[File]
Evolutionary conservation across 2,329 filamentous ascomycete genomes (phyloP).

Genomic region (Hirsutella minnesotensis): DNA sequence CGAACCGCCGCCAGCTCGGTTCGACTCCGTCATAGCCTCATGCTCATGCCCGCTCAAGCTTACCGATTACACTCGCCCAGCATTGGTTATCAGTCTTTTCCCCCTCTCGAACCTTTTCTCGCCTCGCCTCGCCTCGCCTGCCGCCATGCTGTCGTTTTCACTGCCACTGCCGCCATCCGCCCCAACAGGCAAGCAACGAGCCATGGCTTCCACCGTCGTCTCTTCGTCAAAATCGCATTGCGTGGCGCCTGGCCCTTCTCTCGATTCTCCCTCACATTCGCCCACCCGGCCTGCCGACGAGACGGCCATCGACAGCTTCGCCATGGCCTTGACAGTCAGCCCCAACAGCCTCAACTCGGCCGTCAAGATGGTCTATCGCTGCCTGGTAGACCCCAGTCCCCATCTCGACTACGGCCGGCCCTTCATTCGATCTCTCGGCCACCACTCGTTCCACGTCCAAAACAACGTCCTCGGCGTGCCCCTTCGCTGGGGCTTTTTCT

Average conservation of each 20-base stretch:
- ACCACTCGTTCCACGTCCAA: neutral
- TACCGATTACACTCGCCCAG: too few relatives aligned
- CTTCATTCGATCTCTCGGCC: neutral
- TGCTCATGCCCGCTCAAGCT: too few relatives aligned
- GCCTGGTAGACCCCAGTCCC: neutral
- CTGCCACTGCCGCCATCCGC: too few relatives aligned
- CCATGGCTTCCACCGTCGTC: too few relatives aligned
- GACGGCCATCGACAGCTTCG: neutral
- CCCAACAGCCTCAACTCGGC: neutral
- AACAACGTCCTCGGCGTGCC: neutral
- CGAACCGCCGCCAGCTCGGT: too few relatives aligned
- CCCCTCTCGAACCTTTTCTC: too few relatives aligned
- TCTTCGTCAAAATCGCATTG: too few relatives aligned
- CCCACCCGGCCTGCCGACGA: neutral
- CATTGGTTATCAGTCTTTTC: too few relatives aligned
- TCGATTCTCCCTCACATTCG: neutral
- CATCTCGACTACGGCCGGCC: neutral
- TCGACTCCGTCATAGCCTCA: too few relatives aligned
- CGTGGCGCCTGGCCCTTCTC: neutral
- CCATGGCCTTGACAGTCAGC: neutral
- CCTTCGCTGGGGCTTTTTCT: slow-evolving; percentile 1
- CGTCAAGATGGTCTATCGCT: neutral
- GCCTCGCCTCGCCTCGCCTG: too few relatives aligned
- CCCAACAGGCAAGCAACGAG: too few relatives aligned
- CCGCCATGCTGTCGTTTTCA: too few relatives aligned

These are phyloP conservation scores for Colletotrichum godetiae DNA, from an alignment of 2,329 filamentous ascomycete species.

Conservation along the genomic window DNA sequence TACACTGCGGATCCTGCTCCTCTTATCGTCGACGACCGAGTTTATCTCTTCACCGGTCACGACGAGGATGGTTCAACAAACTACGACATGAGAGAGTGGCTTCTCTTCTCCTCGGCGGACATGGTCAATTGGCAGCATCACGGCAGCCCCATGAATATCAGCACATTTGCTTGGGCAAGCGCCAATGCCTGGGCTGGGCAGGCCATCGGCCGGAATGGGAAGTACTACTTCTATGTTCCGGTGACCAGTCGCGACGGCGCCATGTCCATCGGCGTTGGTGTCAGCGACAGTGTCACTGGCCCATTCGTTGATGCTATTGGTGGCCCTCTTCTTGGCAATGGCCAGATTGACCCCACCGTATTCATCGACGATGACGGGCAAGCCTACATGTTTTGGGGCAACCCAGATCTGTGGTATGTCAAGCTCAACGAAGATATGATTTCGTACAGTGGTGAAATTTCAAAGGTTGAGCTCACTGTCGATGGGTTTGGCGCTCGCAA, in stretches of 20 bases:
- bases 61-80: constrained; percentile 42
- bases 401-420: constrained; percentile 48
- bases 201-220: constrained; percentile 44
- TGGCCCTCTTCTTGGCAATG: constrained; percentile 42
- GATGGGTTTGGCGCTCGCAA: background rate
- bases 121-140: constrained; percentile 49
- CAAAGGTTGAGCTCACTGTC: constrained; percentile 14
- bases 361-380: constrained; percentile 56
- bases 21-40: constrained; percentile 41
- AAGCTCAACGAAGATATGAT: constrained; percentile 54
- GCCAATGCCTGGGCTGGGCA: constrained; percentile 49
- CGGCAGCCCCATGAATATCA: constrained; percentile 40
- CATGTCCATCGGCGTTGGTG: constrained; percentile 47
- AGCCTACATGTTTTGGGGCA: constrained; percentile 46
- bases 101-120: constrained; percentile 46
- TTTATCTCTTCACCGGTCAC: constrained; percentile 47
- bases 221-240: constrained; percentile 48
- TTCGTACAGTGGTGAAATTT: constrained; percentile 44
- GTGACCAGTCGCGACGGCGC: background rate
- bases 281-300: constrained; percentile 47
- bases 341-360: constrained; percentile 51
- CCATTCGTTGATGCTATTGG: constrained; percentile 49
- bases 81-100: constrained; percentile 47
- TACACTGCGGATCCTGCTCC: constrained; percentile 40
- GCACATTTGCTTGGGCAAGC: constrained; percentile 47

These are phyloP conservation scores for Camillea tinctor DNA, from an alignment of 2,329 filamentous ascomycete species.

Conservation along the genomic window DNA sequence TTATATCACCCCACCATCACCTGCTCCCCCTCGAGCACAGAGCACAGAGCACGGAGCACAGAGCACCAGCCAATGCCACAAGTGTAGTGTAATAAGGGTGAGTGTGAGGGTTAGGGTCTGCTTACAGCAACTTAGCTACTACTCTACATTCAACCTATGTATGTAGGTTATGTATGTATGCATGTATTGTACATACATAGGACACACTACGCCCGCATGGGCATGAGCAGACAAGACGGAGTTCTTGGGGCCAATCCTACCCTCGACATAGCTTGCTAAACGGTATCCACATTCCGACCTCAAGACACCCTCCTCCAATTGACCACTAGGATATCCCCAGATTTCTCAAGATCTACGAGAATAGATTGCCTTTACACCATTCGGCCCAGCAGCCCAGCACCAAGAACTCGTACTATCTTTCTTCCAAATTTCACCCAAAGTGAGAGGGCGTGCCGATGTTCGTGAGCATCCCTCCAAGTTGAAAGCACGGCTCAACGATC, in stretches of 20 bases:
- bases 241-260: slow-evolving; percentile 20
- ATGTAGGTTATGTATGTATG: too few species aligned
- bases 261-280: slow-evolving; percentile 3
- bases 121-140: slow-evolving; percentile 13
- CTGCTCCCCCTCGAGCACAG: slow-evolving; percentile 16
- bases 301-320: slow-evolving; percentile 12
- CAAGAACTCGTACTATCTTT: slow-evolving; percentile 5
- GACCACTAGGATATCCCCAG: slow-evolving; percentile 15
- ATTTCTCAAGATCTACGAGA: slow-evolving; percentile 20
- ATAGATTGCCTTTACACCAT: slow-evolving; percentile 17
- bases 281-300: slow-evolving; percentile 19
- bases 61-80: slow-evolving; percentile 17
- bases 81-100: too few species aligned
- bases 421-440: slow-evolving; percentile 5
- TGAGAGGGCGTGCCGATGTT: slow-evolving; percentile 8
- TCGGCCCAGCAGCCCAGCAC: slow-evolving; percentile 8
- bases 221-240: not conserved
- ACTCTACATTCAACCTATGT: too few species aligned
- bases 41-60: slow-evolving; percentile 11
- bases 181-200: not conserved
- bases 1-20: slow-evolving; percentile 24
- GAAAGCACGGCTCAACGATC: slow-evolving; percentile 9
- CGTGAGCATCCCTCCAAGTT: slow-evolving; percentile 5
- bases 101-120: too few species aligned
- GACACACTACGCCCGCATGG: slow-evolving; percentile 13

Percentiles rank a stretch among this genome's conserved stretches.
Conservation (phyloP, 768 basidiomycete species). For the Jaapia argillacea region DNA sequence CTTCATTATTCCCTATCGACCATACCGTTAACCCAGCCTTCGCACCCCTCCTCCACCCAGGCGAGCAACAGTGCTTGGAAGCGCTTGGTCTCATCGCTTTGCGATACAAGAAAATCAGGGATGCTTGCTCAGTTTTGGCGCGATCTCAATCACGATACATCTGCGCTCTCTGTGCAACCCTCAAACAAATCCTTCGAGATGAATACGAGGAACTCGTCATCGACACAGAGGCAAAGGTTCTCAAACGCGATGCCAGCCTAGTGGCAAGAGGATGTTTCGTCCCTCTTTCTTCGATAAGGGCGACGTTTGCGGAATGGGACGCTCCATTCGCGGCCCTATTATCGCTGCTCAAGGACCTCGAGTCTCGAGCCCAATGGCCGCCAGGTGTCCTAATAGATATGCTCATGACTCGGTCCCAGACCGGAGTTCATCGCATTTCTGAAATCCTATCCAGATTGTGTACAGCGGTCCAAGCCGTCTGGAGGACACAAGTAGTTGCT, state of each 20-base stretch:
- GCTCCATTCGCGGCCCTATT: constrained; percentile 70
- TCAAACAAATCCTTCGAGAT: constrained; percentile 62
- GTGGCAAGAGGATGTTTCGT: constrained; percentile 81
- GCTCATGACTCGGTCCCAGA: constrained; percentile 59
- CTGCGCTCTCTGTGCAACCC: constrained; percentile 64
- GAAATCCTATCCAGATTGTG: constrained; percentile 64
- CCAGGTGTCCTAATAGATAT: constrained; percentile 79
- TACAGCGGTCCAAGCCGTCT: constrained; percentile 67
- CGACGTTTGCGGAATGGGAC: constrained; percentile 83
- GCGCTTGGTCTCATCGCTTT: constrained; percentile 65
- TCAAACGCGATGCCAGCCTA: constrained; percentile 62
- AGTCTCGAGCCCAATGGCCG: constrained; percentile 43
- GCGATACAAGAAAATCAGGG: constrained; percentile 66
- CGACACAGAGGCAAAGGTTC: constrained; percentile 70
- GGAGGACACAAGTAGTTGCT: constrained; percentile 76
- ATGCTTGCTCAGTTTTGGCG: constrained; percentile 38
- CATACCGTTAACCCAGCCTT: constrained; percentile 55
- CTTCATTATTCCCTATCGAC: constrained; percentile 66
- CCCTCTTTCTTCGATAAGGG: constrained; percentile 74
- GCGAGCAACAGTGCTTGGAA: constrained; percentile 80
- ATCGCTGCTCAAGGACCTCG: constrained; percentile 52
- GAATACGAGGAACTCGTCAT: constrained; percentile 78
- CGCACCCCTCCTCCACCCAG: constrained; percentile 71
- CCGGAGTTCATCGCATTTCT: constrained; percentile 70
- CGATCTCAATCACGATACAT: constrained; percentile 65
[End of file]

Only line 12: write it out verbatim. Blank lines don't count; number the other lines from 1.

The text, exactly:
- CCCAACAGCCTCAACTCGGC: neutral